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PostPosted: Thu Feb 07, 2013 10:04 pm 
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Thought these may inspire your crew. Great job.

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Douglas A-26A Invader under construction at the Tulsa Plant

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Douglas A-26C-30-DT 44-35281 "Iron Project" looks to be setting a compass.

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PostPosted: Fri Feb 08, 2013 2:32 am 
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I'll bet JR would love to see this many people show up Saturday morning. I count 37


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PostPosted: Sat Feb 09, 2013 6:04 pm 
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Thanks Mark for these two photos. And YES, Frank, we would love to have this kind of manpower for our restoration efforts. The A26 is ongoing, but the DC3 and B25 are in for winter maintenance as well. The B25 is getting some repairs made plus an engine exchange. The DC3 is getting the instrument panel redone. This is taking some of our guys off the A26 for a bit to get the others going, but we sure don't need 3 airplanes down when they should be out flying! We are stretched a little thin as we have lost some guys to graduation and some from the AA layoffs who are moving to other areas. The core group is very dedicated though to getting the 26 finished and flying. It is just going to take more time than anybody anticipated. JR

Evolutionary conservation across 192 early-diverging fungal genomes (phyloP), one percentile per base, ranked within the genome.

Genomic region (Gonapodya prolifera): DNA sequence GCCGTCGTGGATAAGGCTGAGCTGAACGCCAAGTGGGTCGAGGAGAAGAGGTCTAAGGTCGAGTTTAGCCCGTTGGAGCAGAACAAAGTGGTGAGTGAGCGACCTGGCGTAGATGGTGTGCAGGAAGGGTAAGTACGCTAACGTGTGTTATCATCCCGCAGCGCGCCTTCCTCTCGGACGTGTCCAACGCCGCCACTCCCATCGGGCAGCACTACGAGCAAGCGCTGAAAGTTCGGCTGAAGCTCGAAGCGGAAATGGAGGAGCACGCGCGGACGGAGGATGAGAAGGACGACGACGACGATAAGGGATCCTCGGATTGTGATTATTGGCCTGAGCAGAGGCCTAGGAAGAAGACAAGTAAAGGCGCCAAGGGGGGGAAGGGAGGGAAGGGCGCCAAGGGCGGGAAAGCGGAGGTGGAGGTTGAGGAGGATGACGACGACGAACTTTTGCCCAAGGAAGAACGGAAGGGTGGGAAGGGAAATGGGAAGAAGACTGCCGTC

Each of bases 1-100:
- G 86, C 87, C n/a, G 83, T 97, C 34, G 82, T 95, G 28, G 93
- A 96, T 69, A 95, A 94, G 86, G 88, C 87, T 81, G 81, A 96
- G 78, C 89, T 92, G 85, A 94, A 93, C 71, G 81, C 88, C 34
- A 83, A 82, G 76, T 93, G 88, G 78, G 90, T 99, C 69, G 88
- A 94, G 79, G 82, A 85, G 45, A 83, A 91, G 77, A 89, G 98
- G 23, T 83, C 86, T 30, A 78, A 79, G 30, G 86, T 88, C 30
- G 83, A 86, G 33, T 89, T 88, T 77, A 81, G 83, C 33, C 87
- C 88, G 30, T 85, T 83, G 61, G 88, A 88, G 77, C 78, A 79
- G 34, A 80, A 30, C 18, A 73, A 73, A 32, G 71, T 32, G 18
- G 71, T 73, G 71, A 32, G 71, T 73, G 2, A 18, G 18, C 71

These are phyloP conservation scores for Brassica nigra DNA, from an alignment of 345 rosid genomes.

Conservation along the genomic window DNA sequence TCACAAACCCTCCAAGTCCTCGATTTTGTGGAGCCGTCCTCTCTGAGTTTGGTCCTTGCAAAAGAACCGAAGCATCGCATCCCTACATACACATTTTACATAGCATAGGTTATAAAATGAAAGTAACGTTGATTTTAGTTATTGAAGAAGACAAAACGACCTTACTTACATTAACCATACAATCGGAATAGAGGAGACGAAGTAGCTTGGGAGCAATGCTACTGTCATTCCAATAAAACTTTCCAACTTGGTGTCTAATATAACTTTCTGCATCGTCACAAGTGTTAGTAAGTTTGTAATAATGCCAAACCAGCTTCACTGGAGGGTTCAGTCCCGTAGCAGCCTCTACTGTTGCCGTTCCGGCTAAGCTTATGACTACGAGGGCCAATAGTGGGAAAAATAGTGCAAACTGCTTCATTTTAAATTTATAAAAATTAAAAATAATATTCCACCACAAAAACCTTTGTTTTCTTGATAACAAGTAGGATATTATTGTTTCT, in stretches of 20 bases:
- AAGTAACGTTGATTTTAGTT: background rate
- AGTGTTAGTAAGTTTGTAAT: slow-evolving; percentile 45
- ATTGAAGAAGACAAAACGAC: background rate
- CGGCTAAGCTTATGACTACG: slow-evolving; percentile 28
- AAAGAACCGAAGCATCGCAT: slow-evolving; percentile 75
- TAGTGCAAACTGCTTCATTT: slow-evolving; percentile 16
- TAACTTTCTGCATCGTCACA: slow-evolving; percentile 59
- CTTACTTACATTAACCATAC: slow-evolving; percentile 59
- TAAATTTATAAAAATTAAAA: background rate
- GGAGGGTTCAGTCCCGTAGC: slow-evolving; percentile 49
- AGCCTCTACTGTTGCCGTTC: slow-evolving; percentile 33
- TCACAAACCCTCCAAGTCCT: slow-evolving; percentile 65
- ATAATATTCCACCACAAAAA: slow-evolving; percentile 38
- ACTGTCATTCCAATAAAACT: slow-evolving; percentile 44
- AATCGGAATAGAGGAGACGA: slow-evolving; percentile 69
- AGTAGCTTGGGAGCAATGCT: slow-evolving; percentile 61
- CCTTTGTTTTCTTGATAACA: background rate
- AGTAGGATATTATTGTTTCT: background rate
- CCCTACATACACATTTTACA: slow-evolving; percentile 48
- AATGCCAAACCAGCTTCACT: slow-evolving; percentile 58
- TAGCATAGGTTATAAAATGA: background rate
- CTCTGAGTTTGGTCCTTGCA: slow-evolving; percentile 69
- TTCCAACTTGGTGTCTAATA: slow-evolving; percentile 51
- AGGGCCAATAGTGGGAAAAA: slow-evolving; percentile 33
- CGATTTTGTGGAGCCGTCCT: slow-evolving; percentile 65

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PostPosted: Sat Feb 09, 2013 6:15 pm 
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Today's efforts went well. The avionics wizards are still restoring the panel. I brought out some of the original style instruments for them to fit into the panel and check for functionality. The original electric attitude indicator requires a remote gyro feed so they will have to chase this down and see if it is still in the airplane. Hopefully it will be found in the avionics bay of the tail section. It had been replaced by a vac powered gyro along the way so it may prove to be what we have to stick with. All of the eyebrow lighting has been redone so these should look like new. JR


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PostPosted: Sat Feb 09, 2013 6:25 pm 
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When Rob Stuessy was here talking about the resurrection of K after the accident in Macon, GA, he mentioned that a few souvenirs were taken by persons unknown. Among them was the door off the aft compartment. Rob said they replaced this door with another A26 door and that answered our question of why it didn't quite fit right. Filipe is trimming and resizing it to fit properly as part of his project today. After listening to Rob, we are indeed, very fortunate that Rob gave Denny Lynch a good prognosis for the recovery of the airplane and worked so hard to save her. We are indebted to Denny for listening and trying to make her fly again. It is not often that a National Treasure is saved from the chopping block and furnances to be tragically made into pots, pans and coke cans! JR


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PostPosted: Sat Feb 09, 2013 6:28 pm 
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Now that the left main gear is about rigged, Miguel, the real JR and David A worked on rigging the gear doors. They are not ready to mount, but we need to get them all adjusted before covering the lightening holes and painting the inside. The other JR


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PostPosted: Sat Feb 09, 2013 6:38 pm